Managerial Communication | Basic elements of Communication

Communication forms the basis of any organizational structure. A manager cannot get the work done through the employees unless he is sure of some basic facts, viz., that the workers are to be communicated of what he wants to be done. He has to decide how it is to be communicated, and what results can be expected from the communication.

The relationship between these issues and the managerial communication are given below

Managerial Communication and Its consequences

1. What to communicate? : Factual Information, Information about Opinions and Attitudes.

2. How to communicate? : Verbally (oral or written), Non-verbally.

3. What to expect? : Compliance Behavior, Changed Behavior.

Communication is the base for any management

Communication forms a basis for management by objectives, long-range strategic goal setting and policy formulation, strategic planning, organization development and organization effectiveness, control, decision-making and allied managerial activities aimed at effective achievement of organizational goals.

Communication refers to the sharing of ideas, facts, opinions, information and understanding. Prof. Das Gupta is of the view that

“To communicate is to inform, to tell, to show or to spread information. Whatever its etymological meaning, from the managerial point of view, communication is the means by which a management gets its job done. It can affect both the morale and efficiency of employees. Communication is a skill of management.” 

Dr. McFarland views communication as

“a process of meaningful interaction among human beings. More specially, it is the process by which meanings are perceived and understandings are reached among human being.”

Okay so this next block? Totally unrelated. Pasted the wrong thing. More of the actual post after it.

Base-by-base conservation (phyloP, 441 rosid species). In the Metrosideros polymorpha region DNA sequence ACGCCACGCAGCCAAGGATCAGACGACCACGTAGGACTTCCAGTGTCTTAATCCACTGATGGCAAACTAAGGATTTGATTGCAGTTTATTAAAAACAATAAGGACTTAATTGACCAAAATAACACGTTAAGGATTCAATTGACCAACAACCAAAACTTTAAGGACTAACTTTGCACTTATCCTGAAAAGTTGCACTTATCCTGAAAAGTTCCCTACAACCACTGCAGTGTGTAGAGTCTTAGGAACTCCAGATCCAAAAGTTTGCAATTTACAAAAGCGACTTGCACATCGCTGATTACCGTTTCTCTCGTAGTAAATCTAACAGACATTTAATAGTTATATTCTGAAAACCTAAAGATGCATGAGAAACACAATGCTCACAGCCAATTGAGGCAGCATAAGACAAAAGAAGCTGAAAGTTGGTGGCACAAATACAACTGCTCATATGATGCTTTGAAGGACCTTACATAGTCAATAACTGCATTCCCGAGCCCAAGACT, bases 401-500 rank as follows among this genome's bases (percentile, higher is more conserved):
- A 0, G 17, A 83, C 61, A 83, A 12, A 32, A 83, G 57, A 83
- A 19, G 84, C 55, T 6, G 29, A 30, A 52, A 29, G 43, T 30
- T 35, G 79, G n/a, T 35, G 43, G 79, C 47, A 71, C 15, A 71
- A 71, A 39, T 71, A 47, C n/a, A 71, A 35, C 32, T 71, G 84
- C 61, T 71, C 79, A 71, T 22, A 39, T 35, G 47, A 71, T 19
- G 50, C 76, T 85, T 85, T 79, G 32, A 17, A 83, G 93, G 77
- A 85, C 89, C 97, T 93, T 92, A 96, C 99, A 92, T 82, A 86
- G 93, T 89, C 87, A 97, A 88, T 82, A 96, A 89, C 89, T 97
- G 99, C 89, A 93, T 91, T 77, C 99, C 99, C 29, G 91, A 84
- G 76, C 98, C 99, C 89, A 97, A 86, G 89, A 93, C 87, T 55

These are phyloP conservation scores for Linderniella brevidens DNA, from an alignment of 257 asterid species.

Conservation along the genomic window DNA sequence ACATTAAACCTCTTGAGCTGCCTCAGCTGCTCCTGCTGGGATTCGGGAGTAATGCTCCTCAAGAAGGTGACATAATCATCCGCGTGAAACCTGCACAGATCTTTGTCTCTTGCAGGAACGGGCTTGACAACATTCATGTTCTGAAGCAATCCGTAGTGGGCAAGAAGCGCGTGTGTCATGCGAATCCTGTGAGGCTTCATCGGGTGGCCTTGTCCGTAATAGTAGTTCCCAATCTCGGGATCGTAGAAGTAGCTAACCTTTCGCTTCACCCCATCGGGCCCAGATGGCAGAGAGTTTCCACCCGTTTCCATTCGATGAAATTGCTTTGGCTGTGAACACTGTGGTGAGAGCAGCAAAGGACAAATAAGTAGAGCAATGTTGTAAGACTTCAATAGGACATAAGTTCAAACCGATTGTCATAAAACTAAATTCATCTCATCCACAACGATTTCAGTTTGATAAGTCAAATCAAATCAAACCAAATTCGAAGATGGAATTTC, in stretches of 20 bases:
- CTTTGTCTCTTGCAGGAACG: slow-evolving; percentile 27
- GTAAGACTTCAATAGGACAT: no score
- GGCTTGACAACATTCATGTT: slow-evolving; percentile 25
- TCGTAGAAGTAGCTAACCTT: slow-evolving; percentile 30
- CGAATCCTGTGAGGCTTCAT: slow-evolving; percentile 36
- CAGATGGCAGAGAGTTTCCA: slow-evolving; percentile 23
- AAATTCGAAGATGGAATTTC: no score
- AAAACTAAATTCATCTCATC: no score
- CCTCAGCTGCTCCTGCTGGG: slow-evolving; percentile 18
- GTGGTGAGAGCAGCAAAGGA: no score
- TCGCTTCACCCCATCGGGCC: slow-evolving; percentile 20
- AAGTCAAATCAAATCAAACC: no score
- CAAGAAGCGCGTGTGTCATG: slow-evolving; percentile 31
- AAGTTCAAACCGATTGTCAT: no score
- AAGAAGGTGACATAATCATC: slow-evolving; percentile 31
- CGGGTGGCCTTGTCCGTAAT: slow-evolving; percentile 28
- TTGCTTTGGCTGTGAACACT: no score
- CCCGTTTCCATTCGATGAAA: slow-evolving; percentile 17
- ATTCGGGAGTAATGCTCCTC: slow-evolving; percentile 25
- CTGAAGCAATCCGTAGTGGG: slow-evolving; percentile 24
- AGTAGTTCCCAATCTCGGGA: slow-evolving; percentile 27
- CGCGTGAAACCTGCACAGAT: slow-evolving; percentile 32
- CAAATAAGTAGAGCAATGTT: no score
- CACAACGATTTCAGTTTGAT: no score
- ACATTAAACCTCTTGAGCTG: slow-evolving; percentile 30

Basic Elements of Communication

The key elements of communication are

I. It is a process, which exists as a flow through a sequence or series of steps. These steps include the generation of an idea putting it into some logical sequence, transmitting it through some media; and its reception by someone at the other end; his understanding of the message sent and his acting upon the message received.

2. Communication involves that information not only be transmitted but also understood. If information has been transmitted and not received or received but not accurately interpreted, then miscommunication occurs.

3. The third element is that information senders (encoders) and receivers (decoders) are either human (animate) or non-human (inanimate) objects. It should, however, be remembered that communication is a broad field of human interchange of facts and opinions and not the technologies of the telephone, the radio and the like.”

4. There must be some channel or medium through which information or understanding could be transmitted: Transmission may be done by word of mouth, by written material, pictures, body language, etc.

5. Communication may consist of three interlocking circuits transmitting information: It may be upward in regard to knowing the effectiveness of orders, ideas, comments, actions, reactions, attitudes, reports, complaints, and grievances from the lowest level; downward may flow instructions, directions, clarifications, interpretations, of rules, regulations, orders, policies and procedures; and intra-scalar or cross contact, where information may be exchanged between two departmental heads or two or more persons who are of equal status.

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